Auto Service World
News   March 2, 2022   by Adam Malik

How high gas prices have made EVs more affordable


Gas prices are at all-time highs in both Canada and the United States, and that has made electric vehicles a better buy for consumers, recent research found.

In Canada, gas prices were up 31 per cent in January 2022 compared to the same time last year. Inflation jumped 5.1 per cent that month, the highest since August 1991. But Statistics Canada noted that if gas prices were removed from the equation, the consumer price index would have been up 4.3 per cent in January.

In the U.S., it was much of the same story where inflation is hitting 40-year highs, with much of it related to the automotive industry — high gas prices and increased costs for new and used vehicles.

The conflict in Eastern Europe is also expected to affect gas prices as Russia is a major oil producer and exporter, with many networks running through Ukraine.

The Zero Emission Transportation Association (ZETA), a U.S.-based federal coalition that advocates for all vehicles sold by 2030 to be electric, compiled data that shows EVs already save consumers money, especially with continued signals of high and unpredictable gas prices.

In a recent report, ZETA found that electric vehicles are saving and will continue to save consumers money on gas and maintenance costs. These costs “are inherent to traditional gas-powered vehicles as prices at the pump stay high and unpredictable for customers into the new year,” it said in a statement.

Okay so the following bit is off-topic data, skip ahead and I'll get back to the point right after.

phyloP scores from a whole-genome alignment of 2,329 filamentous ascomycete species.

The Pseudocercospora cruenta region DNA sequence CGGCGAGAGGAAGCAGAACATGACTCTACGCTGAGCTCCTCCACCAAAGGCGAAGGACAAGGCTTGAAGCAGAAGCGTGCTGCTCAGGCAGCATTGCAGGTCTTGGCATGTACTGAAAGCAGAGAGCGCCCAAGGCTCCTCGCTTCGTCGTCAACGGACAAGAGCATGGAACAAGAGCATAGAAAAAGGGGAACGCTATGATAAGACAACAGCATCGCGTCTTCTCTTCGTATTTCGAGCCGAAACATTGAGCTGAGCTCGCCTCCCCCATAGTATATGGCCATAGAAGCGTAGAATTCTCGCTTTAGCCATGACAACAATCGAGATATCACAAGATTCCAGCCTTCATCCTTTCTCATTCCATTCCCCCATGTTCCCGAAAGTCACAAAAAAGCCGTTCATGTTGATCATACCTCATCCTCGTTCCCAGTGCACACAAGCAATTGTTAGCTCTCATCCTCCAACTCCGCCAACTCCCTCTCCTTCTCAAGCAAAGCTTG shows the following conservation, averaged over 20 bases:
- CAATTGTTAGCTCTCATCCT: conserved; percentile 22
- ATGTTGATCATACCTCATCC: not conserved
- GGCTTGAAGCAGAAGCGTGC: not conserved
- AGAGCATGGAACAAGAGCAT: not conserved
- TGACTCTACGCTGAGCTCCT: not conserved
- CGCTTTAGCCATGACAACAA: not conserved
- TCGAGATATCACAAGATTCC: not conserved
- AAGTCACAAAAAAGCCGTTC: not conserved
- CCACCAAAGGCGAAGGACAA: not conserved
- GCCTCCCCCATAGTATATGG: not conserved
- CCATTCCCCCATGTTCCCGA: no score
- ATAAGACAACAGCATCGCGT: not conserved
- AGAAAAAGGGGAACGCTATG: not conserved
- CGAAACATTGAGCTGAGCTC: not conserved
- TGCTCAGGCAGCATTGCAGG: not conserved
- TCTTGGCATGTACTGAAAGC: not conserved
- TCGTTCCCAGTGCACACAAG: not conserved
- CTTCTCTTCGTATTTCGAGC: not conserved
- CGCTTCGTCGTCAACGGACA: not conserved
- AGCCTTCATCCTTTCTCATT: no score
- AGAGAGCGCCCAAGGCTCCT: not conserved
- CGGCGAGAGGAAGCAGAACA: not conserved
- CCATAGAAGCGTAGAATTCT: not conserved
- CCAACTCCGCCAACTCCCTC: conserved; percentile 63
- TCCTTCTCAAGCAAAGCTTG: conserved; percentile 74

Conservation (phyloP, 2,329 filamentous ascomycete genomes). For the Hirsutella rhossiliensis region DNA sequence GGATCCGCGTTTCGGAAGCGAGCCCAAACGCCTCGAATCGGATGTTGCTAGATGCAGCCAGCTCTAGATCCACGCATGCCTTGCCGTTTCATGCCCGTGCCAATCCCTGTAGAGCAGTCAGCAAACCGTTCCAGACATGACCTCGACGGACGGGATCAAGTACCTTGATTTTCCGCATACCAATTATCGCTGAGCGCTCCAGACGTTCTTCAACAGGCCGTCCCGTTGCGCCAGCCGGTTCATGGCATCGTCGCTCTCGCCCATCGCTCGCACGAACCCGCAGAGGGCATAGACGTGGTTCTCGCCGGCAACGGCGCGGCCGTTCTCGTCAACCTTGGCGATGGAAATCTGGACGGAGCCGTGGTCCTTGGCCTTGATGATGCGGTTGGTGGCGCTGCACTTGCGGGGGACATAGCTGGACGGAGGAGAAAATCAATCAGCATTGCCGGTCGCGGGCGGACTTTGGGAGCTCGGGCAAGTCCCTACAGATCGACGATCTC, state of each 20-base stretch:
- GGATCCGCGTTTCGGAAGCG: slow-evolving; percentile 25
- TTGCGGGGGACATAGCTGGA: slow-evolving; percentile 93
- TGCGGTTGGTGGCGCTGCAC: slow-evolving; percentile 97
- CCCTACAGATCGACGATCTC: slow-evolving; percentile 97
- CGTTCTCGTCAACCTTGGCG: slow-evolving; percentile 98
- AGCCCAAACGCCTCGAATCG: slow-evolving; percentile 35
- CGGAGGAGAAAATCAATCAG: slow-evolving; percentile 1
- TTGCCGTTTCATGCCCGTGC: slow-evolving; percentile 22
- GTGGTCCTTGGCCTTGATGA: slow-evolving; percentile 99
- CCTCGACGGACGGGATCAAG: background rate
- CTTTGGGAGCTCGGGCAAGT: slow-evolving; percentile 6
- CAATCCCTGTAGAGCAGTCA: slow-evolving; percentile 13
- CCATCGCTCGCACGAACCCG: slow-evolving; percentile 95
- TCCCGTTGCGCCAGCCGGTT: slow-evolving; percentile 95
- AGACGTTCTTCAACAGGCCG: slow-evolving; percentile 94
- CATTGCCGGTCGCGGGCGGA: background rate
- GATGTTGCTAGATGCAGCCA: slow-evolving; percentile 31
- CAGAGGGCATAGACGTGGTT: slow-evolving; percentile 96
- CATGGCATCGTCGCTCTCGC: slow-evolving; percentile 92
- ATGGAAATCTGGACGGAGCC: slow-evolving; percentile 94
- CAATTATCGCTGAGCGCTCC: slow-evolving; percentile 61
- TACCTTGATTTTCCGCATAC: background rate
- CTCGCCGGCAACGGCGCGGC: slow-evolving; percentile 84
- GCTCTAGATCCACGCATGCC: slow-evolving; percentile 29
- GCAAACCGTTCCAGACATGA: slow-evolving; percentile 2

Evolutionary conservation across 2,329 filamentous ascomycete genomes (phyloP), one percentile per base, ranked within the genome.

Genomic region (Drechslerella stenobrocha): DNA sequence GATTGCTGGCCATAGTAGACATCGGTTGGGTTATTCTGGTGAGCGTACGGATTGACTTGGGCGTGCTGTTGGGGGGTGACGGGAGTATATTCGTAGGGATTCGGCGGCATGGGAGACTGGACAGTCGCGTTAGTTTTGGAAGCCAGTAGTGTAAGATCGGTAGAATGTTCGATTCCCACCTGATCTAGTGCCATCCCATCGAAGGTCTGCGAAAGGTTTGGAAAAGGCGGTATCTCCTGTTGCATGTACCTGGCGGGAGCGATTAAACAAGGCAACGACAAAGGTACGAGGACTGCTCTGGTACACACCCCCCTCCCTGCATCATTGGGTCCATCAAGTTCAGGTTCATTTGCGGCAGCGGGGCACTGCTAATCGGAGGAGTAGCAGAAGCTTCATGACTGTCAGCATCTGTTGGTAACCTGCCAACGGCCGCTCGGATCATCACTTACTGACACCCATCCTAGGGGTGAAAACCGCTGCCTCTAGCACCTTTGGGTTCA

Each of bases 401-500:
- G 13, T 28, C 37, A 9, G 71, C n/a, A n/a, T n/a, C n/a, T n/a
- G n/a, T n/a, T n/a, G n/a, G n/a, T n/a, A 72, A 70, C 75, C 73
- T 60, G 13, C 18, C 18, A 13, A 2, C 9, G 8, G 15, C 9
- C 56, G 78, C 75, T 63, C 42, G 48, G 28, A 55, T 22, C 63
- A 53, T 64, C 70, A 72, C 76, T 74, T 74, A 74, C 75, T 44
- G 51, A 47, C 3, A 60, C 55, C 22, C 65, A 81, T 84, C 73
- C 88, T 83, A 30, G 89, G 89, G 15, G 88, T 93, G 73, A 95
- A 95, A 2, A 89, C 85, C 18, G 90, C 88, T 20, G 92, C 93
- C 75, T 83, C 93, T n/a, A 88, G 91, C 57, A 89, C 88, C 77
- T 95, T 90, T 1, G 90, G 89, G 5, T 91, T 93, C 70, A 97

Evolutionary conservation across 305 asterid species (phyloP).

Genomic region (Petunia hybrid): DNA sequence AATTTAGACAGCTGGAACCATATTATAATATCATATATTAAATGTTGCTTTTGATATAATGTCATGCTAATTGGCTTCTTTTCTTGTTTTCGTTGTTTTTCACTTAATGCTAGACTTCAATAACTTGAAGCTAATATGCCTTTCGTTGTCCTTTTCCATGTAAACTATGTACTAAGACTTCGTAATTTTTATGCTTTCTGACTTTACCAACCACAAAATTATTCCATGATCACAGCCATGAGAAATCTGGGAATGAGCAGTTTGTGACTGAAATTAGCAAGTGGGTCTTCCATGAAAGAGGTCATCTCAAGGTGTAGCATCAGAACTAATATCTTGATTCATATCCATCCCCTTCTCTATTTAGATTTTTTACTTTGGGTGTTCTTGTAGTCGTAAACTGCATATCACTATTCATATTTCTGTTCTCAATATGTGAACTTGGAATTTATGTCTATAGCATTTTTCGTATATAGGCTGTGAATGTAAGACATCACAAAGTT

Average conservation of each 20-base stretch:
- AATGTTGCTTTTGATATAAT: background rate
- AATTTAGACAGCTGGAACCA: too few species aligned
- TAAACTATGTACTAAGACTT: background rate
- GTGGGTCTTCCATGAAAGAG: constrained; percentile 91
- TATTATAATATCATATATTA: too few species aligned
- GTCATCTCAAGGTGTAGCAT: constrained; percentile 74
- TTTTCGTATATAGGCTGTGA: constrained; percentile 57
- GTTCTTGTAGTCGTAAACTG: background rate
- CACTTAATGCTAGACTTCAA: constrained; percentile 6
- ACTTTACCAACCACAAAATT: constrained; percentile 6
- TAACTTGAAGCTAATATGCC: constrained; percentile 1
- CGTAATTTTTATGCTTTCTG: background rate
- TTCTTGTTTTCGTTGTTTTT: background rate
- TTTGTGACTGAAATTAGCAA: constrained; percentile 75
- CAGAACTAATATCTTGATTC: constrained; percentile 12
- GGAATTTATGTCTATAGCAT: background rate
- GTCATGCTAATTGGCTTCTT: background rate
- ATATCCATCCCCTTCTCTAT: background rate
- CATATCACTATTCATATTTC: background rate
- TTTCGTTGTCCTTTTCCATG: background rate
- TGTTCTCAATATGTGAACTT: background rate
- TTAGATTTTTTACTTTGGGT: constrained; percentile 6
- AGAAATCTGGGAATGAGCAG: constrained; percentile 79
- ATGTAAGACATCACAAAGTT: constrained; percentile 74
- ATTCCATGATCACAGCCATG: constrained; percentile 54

Between the three most popular gas-powered vehicle categories — SUV, pickup trucks and sedans — it found that electric equivalents are cheaper to drive and will save drivers money.

“Gas prices are still high, and families are losing money at the pump to prices that are consistently unpredictable and unaffordable in an already-expensive pandemic year,” said Joe Britton, executive director of ZETA, adding that “Electric vehicles are affordable now.”

He called it an “easy” choice between choosing between electric or internal combustion engine vehicles. He pointed to government initiatives and incentives. Through these, “EVs’ sticker prices and total cost of ownership will only continue to plummet, paving the way for electric vehicles to become the new — and affordable — normal in the United States.”

In its study, ZETA found that driving an EV is approximately four times cheaper per mile than driving a gas-powered vehicle. Furthermore, the sticker price for EVs is almost comparable to a comparable ICE and will be the same price within two years.

The report also highlighted a finding from Consumer Reports that EV owners can save between $6,000 and $10,000 over the lifespan of the car.


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